Project MALES commemorated its 10-year milestone at a virtual event titled “A Decade of Empowering Male Students of Color” on Thursday, April 29. Visit the Project MALES website to watch the full video.
Below are a few highlights from the event featuring the many students, faculty and research affiliates, mentors and higher education leaders who made Project MALES a success throughout this past decade. You can also follow the online conversation at #PM10YR.
UT Austin leaders Dr. LaToya Smith and Dr. Maloch shared opening remarks—saluting Project MALES for its state- and nation-wide impact.
“We owe Project MALES and the vision of Dr. Sáenz and Dr. Ponjuán a debt of gratitude for showing us the possibility of what higher education—its values, research and practice—can do when it joins together with communities.” —Dr. Beth Maloch, senior associate dean, College of Education
“On behalf of the Division, I want to extend a sincere congratulations to Dr. Sáenz, Dr. Ponjuán and Dr. Campos for their dedication in helping Latino and Black males succeed—not only personally but academically and professionally.” — Dr. LaToya Smith, vice president of diversity and community engagement
During the fireside chat, Project MALES Co-Founders Dr. Victor Sáenz (pictured right) and Dr. Luis Ponjuán (pictured left) reminisced on the program’s early beginnings—a light bulb moment that started on a napkin—and how it evolved over the years with help from key stakeholders and supporters.
“We’re here to celebrate ten years, but we’re also celebrating the amazing people on our team who have contributed to our success.” — Dr. Sáenz, chair of the Department of Educational Leadership and Policy and professor in the Program in Higher Education Leadership
“We would not be here without the work of the brothers who have paved the way for us…It has been a great privilege to have been given the mentors and leaders who saw the promise in us.”—Dr. Ponjuán, associate professor, Educational Administration and Human Resources Development, Texas A&M University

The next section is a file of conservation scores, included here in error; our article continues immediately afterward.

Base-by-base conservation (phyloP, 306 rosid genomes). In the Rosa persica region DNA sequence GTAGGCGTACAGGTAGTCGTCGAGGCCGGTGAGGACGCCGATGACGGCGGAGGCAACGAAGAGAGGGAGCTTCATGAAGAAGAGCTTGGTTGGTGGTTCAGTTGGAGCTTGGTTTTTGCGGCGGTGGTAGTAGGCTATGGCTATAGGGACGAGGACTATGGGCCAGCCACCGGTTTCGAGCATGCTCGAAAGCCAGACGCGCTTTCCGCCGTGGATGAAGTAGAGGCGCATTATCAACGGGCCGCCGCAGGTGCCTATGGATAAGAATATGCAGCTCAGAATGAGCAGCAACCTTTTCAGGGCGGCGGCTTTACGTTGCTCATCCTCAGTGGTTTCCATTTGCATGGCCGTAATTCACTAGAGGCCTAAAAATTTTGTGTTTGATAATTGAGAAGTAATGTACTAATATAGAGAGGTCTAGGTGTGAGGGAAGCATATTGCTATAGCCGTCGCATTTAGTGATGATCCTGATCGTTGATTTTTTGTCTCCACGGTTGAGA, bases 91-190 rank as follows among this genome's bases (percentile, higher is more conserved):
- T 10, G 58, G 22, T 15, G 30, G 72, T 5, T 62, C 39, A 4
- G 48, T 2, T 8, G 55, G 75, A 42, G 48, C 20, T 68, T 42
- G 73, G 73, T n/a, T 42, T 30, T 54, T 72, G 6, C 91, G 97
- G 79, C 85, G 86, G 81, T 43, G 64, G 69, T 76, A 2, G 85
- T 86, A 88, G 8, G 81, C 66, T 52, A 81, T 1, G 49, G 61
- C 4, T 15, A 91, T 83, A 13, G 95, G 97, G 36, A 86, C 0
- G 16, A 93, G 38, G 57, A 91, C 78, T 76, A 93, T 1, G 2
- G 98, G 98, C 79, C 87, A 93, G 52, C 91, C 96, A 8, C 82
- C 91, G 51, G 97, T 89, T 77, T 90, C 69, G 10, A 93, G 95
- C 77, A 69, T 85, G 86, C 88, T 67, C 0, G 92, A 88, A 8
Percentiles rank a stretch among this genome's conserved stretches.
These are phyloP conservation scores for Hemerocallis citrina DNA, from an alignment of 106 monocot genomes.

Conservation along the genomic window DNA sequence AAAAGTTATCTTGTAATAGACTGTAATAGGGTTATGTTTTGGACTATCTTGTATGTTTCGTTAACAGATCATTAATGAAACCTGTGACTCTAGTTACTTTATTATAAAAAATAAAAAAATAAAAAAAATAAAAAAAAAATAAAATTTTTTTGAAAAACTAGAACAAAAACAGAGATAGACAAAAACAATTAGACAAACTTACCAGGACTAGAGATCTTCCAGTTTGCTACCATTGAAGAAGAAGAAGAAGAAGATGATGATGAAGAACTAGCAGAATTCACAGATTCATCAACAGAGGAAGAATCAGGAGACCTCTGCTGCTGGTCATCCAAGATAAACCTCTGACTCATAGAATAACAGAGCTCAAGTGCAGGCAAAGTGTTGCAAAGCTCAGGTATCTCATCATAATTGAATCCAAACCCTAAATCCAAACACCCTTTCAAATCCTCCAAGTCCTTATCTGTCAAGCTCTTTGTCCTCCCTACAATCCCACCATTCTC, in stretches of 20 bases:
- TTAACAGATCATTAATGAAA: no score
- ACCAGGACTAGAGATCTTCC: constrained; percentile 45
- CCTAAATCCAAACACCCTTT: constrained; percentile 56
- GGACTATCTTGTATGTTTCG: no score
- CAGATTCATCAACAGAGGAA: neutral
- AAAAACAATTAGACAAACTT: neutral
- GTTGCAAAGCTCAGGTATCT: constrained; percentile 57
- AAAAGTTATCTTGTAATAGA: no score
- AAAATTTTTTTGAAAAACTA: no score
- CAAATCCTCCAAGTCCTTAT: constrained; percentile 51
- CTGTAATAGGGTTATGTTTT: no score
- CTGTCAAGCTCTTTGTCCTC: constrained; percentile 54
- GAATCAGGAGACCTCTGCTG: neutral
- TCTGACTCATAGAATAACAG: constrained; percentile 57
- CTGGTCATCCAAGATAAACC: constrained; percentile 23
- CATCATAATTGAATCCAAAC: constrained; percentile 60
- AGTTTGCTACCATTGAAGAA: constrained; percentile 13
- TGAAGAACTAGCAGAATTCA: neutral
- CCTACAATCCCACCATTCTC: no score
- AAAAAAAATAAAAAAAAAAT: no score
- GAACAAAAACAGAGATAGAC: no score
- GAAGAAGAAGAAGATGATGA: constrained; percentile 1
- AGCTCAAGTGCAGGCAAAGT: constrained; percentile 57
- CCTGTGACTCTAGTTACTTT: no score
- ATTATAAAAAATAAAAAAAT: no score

The event also included student, alumni and mentor testimonials and well wishes from members of the Tenth Anniversary Honorary Committee.
“I was immediately impressed with Dr. Sáenz’s vision to reach out to Latino boys and men. He has fulfilled that promise and more…I’m elated but not surprised to see that the program, ten years later, has continued to flourish.” —Dr. Gregory Vincent, executive director and professor, University of Kentucky; former vice president of diversity and community engagement, UT Austin
“In the next 10 years, I look forward to moving the needle and advancing so we can have equitable outcomes for males of color.” —Dr. Luzelma Canales, associate vice president, Branch Alliance for Educator Diversity
“Degree attainment gap continues to expand between men and women. Addressing this gap must be a priority. More latino males must find the path to higher education. This gap is significant, must be addressed and has ramifications for our society.”— Dr. William Serrata, president of El Paso Community College
“Great work for our communities is not done for recognition. It’s done because it’s the right thing to do.” —Patrick Valdez, vice president of program strategy, 2U, Inc.
The event concluded with an awards ceremony honoring the program’s longtime supporters.
“We’re so thankful for the key members of our Project MALES Familia who have partnered with us over the years to help us serve our school districts here in Austin.” —Dr. Emmet Campos, director of Project MALES and the Texas Education Consortium
More About Project MALES
Established in fall 2010, Project MALES includes three initiatives with national, state and local impact: a research institute that disseminates emerging research on males of color in education, the Texas Education Consortium for Males Students of Color, and a student mentoring program embedded within local school districts. All of the interrelated initiatives work toward helping the state of Texas reach its goals outlined in the 60x30TX plan, which calls for 60 percent of Texans ages 25-34 to hold a certificate or degree by 2030.